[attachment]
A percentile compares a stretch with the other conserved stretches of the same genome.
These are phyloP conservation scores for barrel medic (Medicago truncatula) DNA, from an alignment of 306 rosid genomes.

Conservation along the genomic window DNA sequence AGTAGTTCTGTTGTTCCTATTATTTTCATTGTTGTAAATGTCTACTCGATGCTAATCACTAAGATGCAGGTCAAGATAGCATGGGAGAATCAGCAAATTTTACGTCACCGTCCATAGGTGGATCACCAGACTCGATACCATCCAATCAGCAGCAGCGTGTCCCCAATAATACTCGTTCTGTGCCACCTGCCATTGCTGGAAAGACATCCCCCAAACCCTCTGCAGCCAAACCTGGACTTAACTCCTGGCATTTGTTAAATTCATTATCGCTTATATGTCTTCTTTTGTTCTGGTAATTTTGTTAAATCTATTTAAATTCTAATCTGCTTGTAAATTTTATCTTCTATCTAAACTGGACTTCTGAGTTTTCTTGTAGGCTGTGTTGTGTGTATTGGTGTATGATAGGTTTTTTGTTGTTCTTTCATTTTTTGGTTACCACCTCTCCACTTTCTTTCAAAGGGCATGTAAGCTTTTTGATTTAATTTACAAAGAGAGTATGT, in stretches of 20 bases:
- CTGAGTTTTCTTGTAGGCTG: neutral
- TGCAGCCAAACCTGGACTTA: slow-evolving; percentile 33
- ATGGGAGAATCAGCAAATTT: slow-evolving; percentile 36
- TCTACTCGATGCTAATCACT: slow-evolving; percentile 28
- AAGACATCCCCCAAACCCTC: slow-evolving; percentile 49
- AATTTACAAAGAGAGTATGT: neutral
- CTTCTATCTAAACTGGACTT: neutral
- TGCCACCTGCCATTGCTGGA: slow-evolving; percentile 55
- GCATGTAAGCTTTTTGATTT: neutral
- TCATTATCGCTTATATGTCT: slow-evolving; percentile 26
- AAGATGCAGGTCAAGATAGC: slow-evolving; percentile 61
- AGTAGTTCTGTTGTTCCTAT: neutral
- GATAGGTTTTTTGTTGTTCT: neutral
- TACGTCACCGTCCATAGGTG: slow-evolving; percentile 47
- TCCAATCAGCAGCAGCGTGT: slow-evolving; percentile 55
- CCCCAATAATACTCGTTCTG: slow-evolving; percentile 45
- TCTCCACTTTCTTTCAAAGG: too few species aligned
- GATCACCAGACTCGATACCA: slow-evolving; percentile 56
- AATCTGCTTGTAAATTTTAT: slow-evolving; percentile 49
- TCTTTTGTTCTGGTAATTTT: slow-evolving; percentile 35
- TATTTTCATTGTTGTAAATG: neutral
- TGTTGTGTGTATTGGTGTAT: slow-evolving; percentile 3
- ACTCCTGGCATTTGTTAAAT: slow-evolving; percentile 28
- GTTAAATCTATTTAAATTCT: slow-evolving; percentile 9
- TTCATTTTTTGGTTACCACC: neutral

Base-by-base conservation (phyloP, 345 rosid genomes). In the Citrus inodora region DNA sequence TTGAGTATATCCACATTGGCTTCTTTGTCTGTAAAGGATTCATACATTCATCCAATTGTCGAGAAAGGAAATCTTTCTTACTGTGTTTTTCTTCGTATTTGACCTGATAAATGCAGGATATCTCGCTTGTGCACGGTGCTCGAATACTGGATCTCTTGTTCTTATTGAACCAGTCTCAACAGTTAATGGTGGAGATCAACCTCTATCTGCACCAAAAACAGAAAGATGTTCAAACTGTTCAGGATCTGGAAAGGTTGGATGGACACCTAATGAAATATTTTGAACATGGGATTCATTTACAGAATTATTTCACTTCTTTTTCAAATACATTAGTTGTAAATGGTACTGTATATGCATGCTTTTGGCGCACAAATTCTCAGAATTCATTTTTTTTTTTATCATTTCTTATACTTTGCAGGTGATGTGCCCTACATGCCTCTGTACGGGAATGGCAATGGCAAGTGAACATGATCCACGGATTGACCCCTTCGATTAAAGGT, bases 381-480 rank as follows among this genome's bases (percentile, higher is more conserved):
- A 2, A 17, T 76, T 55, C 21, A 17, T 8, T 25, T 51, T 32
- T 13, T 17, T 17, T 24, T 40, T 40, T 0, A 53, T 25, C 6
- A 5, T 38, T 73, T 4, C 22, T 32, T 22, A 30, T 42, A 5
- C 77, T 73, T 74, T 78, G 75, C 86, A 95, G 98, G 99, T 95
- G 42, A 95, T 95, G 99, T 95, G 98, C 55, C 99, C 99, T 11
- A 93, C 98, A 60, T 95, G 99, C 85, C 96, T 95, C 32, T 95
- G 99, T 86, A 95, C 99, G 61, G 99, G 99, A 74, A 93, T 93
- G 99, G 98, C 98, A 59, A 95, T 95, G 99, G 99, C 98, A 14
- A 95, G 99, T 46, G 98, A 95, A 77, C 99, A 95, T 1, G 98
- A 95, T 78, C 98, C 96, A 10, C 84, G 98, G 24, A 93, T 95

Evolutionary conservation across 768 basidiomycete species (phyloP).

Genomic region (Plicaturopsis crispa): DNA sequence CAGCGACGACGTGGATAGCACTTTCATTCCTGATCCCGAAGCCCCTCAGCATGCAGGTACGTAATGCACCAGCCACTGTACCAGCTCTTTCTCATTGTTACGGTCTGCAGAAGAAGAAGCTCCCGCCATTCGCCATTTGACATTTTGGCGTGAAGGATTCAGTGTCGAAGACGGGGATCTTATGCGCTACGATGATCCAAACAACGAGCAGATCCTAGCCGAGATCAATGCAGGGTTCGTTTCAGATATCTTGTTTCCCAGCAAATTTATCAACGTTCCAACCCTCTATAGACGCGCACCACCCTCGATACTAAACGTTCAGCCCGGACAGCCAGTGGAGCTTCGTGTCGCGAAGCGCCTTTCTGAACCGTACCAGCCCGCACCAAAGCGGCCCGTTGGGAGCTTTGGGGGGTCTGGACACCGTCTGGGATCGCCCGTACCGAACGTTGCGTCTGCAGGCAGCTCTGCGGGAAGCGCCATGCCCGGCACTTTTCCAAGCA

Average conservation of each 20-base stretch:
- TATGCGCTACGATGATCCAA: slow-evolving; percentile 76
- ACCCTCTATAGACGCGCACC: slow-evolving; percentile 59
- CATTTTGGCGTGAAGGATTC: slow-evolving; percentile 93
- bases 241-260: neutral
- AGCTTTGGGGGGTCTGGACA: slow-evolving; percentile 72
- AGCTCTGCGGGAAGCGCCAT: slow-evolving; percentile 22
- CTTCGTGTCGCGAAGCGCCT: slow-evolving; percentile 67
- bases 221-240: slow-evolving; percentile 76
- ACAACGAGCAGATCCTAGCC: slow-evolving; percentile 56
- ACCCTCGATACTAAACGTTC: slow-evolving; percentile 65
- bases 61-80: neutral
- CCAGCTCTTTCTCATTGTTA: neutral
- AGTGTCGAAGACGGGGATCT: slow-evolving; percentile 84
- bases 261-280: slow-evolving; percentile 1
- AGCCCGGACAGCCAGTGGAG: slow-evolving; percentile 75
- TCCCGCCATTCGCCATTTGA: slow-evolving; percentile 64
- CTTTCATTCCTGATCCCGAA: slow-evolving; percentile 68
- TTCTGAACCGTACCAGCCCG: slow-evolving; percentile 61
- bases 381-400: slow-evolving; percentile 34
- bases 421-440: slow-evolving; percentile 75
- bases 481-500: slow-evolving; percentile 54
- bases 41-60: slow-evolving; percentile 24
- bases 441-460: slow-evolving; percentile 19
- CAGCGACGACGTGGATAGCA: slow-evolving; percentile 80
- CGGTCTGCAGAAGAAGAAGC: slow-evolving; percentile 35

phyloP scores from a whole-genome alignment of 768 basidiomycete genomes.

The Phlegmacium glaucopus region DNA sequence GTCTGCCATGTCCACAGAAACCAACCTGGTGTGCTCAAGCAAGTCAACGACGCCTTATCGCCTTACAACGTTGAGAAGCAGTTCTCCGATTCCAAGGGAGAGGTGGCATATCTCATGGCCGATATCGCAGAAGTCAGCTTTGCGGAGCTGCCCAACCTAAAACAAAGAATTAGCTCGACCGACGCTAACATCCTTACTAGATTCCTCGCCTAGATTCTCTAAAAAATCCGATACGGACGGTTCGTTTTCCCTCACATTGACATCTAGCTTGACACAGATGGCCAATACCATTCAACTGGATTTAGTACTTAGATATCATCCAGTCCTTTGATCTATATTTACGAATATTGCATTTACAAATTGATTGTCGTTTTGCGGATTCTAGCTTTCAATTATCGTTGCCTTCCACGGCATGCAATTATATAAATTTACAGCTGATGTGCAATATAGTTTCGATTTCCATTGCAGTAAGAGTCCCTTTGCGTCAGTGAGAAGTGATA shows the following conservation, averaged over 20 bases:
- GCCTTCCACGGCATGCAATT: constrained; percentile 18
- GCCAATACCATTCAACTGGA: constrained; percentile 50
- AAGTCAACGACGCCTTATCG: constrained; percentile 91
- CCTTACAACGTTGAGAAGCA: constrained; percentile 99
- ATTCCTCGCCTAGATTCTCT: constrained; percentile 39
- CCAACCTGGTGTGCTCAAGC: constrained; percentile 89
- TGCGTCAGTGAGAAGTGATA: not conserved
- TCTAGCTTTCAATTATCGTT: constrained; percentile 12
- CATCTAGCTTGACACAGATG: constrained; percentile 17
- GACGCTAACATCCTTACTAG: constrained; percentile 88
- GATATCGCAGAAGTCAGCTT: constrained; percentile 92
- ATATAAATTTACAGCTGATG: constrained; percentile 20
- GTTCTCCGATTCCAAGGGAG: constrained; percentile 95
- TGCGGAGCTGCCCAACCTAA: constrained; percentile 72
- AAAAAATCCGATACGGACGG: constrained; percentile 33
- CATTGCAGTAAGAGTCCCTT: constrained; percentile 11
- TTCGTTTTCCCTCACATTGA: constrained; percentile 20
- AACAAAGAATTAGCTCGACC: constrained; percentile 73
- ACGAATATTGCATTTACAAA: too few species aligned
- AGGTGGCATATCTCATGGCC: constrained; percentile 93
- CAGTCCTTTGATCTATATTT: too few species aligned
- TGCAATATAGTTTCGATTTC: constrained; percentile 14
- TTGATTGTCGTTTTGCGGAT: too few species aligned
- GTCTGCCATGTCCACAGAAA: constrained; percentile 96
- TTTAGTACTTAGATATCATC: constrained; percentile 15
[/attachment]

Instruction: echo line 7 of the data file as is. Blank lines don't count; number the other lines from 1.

- TCTACTCGATGCTAATCACT: slow-evolving; percentile 28